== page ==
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The party crashers: How the Salahis caused White House turmoil

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Amy Argetsinger, Liza Mundy, Neely Tucker and Mary Jordan
Washington Post Staff Writers
Wednesday, December 23, 2009; 2:00 PM

How did two Virginia socialites and would-be reality TV stars crash the first state dinner of the Obama presidency and what has the White House learned from its investigation of the incident?

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Washington Post staff writers Amy Argetsinger, Liza Mundy, Neely Tucker, Jason Horowitz and Mary Jordan take your questions about the strange story of the Salahis.

Read the three-part series: The Party Crashers: Trail of Accusations.

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Amy Argetsinger: Good afternoon, everyone, and thanks for joining us. It's been a challenge and a pleasure to work on this series, and I'm grateful that we had so many excellent colleagues joining us. Only a portion of us are here today in the chat -- altogether there were more than a dozen Post reporters involved in this project. Looking forward to your questions!

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Arlington, Va.: My question is simple. What is wrong with these people?! I think they need a psychological examination for their delusions of grandeur. Has there ever been any hope of such a thing being court-ordered? Seriously.

Amy Argetsinger: Such a simple question, but such a complicated one. I know that a lot of armchair psychologists out there have been puzzling over this and offering up their theories of what kind of mentality lurks behind this kind of behavior.

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Omaha: We watch with interest the comings and goings of you sophisticated, big city folks. The behavior of the Salahis (as described in your excellent series) is appalling. These people seem to have no scruples, ethics or regard for fellow human beings. Yet they apparently fit right in in Washington, D.C., where they fooled (and took advantage of) everyone from the lowly landscaper to the powerful Secret Service. Please don't tell me they have some Made-for-TV deal or Oprah tell-all plans in the works. And how do they intend to pay back all of these people?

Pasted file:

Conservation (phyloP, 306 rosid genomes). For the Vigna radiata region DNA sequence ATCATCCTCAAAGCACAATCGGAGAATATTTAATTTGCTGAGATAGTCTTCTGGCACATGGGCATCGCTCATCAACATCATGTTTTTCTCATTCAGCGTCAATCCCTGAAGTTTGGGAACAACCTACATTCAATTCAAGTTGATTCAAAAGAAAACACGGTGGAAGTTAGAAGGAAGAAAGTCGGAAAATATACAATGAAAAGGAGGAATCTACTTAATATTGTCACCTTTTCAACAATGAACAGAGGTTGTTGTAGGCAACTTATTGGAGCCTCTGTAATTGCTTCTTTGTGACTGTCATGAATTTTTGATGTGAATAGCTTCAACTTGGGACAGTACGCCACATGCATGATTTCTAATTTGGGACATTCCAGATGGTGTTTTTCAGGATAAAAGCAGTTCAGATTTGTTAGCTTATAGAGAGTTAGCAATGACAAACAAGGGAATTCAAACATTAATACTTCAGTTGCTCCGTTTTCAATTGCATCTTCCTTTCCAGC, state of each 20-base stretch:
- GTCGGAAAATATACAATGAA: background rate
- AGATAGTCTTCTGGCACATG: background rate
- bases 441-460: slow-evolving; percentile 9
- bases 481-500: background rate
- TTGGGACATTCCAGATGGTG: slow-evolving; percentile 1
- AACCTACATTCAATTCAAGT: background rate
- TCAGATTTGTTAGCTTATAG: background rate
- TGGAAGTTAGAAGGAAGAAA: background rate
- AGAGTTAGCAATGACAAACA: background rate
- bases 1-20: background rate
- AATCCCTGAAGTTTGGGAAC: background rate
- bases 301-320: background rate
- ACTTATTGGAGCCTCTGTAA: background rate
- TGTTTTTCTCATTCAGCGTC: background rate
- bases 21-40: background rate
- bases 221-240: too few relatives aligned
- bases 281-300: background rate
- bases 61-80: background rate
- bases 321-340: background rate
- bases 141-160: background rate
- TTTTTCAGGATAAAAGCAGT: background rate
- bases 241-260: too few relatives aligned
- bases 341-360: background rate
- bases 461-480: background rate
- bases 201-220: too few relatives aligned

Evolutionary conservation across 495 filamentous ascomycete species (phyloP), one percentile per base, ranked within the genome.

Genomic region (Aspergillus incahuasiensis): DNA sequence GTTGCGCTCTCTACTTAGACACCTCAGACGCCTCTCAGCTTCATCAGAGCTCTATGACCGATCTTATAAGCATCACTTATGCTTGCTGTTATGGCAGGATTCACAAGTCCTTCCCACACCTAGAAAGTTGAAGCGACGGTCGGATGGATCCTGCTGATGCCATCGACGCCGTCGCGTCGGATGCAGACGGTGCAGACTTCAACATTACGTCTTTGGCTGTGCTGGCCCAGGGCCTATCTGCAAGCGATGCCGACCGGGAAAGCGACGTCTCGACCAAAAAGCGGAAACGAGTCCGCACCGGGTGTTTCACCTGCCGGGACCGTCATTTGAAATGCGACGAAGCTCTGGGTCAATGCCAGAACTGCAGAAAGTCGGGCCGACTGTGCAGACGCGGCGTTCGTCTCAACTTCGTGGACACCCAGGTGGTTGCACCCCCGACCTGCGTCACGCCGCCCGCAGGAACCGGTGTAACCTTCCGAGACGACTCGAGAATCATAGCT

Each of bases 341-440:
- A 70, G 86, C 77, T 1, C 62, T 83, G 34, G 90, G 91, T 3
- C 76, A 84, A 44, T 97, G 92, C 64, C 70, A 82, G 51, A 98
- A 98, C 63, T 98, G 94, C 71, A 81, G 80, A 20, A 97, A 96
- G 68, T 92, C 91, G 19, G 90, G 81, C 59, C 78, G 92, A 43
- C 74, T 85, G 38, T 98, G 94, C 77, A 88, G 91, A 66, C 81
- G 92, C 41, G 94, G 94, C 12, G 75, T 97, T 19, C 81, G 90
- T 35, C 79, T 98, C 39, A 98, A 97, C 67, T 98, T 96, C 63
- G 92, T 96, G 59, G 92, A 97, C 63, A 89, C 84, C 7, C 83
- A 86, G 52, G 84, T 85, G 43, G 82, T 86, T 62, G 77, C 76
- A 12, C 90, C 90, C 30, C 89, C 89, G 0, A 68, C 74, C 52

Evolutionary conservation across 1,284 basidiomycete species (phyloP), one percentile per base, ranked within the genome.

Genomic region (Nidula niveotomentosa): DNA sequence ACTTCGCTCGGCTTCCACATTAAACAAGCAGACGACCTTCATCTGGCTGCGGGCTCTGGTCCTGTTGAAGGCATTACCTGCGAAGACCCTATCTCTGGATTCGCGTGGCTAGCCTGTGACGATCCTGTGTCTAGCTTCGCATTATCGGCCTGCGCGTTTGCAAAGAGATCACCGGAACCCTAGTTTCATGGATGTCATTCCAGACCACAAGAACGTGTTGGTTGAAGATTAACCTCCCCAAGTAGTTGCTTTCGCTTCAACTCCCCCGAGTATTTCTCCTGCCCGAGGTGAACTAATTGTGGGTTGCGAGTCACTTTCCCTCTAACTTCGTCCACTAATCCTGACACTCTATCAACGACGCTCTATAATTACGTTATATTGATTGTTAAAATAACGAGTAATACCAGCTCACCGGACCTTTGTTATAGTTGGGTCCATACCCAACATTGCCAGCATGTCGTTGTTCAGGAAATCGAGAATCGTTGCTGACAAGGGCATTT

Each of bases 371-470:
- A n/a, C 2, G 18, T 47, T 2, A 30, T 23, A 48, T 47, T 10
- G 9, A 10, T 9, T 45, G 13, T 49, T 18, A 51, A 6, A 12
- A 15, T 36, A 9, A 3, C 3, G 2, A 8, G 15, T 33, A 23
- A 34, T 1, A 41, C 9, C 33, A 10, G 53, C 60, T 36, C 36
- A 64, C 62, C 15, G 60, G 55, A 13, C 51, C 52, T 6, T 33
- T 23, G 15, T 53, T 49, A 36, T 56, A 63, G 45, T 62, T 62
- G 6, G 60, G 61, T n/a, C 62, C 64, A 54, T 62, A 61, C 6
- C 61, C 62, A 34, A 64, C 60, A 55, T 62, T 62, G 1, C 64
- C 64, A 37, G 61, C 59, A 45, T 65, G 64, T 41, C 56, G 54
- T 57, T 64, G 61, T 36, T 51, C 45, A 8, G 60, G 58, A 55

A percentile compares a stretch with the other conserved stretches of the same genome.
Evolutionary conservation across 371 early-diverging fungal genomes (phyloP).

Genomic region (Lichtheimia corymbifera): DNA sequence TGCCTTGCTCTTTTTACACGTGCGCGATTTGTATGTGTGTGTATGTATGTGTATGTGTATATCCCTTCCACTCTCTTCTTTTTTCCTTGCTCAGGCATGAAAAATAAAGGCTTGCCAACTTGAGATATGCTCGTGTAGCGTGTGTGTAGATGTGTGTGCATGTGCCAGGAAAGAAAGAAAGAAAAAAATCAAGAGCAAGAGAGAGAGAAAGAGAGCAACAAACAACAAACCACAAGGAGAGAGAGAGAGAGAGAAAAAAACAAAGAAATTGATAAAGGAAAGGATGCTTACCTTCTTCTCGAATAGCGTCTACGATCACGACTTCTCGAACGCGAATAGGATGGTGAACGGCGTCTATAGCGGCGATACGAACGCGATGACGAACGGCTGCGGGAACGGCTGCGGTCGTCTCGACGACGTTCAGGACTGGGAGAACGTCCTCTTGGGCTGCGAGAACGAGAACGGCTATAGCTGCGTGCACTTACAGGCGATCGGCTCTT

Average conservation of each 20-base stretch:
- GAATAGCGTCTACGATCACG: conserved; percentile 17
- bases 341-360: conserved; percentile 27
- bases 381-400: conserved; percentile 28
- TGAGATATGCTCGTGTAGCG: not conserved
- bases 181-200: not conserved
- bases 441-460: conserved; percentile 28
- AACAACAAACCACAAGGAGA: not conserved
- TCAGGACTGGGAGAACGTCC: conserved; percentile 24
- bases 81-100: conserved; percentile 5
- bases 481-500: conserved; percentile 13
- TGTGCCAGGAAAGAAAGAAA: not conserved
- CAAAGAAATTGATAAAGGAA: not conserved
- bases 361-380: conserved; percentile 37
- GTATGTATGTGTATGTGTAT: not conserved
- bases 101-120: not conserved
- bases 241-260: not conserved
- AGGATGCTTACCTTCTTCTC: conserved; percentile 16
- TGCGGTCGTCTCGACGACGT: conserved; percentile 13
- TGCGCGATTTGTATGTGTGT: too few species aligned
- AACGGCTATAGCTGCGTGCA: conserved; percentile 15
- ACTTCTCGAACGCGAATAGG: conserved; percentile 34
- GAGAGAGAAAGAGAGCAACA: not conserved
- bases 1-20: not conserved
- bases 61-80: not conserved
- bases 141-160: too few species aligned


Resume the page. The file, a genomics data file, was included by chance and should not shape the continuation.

washingtonpost.com: The Party Crashers: Trail of Accusations (Post, Dec. 23)

Amy Argetsinger: A theme I continue to hear from a lot of our readers is a worry -- an anger, even -- that the Salahis are going to get rich off of this escapade. I don't think that's the case. Even assuming that Bravo decides to keep them on "Real Housewives" or maybe some other show (no one's saying), you have to remember that there's really not a lot of money in reality TV. And Bravo would have signed them to a contract before they were famous/infamous -- when they were cheap, in other words.

There were reports late last month that the Salahis were attempting to get a media organization to pay six-figures for an interview; their reps later denied that this was the case. Honestly, even if they get paid for one thing or the other, they've got such a long list of debts behind they; I can't foresee them coming out ahead.

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Bethesda, Md.: I just want to thank the Washington Post for exposing these people. Maybe now, fewer people will get "taken" by them, as they will be known to be dishonorable folks who won't pay their bills.

Amy Argetsinger: You're welcome.

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Arlington, Va.: Has anyone confirmed that Tareq actually graduated from college with a degree in Viticulture. They've lied about almost everything else -- it wouldn't surprise me if he lied about this as well.